Log-Transformed Emg Amplitude-Power Output Relationship: Single-Leg Knee-Extensor Versus Single-Leg Cycle Ergometry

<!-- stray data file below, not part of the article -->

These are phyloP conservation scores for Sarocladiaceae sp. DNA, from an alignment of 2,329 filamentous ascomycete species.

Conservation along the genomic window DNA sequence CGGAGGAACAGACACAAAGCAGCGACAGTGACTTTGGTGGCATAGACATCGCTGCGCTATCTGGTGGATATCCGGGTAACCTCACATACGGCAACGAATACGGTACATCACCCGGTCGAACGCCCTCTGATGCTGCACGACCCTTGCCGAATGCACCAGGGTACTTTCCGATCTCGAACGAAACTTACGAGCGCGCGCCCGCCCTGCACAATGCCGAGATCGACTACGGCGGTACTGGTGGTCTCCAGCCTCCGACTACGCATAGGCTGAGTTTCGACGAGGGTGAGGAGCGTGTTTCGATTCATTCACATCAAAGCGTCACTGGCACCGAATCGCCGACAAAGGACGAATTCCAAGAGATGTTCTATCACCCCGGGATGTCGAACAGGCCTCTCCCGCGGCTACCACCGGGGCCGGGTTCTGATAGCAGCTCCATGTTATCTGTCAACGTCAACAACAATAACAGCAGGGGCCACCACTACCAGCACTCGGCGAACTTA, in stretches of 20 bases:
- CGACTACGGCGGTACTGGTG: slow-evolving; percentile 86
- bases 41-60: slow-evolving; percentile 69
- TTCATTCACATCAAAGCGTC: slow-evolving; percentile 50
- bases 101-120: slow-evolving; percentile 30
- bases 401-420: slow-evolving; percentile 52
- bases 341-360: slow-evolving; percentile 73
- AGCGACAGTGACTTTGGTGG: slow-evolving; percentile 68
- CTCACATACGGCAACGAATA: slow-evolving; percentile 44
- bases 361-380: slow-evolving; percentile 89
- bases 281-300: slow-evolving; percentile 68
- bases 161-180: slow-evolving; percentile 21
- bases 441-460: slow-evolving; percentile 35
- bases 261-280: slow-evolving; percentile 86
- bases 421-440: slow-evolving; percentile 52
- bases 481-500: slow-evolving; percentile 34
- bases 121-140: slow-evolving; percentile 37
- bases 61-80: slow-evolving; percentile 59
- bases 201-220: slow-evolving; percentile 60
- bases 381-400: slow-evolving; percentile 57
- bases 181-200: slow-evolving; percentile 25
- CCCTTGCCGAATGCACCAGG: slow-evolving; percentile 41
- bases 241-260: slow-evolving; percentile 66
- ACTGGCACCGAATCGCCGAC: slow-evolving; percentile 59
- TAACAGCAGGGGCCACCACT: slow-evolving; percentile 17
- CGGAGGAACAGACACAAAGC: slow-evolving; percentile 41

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Comparing and contrasting motor unit recruitment and activation for the same muscles for multiple versus single-joint exercise may provide a better understanding of neuromuscular fatigue. The purpose of this study, therefore, is to compare the slope and y-intercept terms for the three superficial quadriceps femoris (vastus lateralis, rectus femoris, and vastus medialis) muscles derived from the log-transformed EMG amplitude-power output relationship between the single-leg knee-extensor ergometry and the single-leg cycle ergometry. Ten healthy college-aged men who engaged in regular physical activity visited the laboratory on two occasions separated by seven days to perform either single-leg cycle ergometry (CE) or single-leg knee-extensor ergometry (KE) in a randomized order. For each visit, subjects performed incremental exercise until voluntary fatigue. EMG electrodes were placed on the superficial quadriceps femoris muscles. The slope and y-intercept terms, for each muscle, for the EMG amplitude versus power output relationship was examined using the log-transformed model for each subject’s data. The results indicated no significant (p > 0.05) mean differences for either slope or y-intercept terms between exercise modes and across muscles. In addition, separate repeated measures ANOVAs were used to determine mean differences for the slope and y-intercept values between the three muscles. In addition, separate 2 [mode: CE or KE] × intensity [intensity: 30, 60, and 90% of maximal workload] repeated measures ANOVAs were conducted for each muscle. There was a significant (p < 0.05) mode × exercise intensity interaction for each muscle. Follow-up testing indicated that in the most cases, the normalized EMG amplitude was significantly higher for single-leg knee-extensor ergometry than single-leg cycle ergometry. These results indicated that incremental single-leg knee-extensor ergometry activates the superficial quadriceps femoris muscles significantly greater than single-leg cycle ergometry.

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